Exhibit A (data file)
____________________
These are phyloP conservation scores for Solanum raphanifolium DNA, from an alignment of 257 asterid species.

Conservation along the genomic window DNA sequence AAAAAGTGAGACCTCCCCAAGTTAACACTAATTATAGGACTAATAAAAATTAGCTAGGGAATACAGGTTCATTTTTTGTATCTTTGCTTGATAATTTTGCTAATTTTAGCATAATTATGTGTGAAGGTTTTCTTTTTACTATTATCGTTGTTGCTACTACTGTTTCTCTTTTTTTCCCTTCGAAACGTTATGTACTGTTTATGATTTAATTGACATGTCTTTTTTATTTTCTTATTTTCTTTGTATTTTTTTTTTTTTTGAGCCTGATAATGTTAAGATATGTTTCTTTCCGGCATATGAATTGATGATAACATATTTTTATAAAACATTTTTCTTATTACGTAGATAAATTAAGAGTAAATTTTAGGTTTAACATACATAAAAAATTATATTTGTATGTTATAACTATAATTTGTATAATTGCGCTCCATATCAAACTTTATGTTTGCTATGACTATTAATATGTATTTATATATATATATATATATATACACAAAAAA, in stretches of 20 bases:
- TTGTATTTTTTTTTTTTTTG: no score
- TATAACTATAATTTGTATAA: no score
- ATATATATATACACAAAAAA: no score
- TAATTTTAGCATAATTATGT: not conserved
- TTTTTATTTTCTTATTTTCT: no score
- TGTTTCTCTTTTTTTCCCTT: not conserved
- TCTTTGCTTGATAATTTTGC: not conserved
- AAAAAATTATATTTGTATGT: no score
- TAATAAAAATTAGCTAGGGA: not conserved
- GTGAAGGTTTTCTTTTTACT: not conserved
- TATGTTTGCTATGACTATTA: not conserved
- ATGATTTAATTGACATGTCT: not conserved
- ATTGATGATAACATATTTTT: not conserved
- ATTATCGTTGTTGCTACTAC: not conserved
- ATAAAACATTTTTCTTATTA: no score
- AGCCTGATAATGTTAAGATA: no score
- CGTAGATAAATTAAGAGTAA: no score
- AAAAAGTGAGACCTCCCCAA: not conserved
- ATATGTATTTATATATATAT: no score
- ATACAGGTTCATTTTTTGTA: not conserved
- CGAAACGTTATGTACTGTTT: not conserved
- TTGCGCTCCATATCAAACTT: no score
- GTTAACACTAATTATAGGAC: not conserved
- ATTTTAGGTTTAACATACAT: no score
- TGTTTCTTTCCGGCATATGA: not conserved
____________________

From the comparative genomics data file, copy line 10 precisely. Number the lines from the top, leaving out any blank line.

- AAAAAATTATATTTGTATGT: no score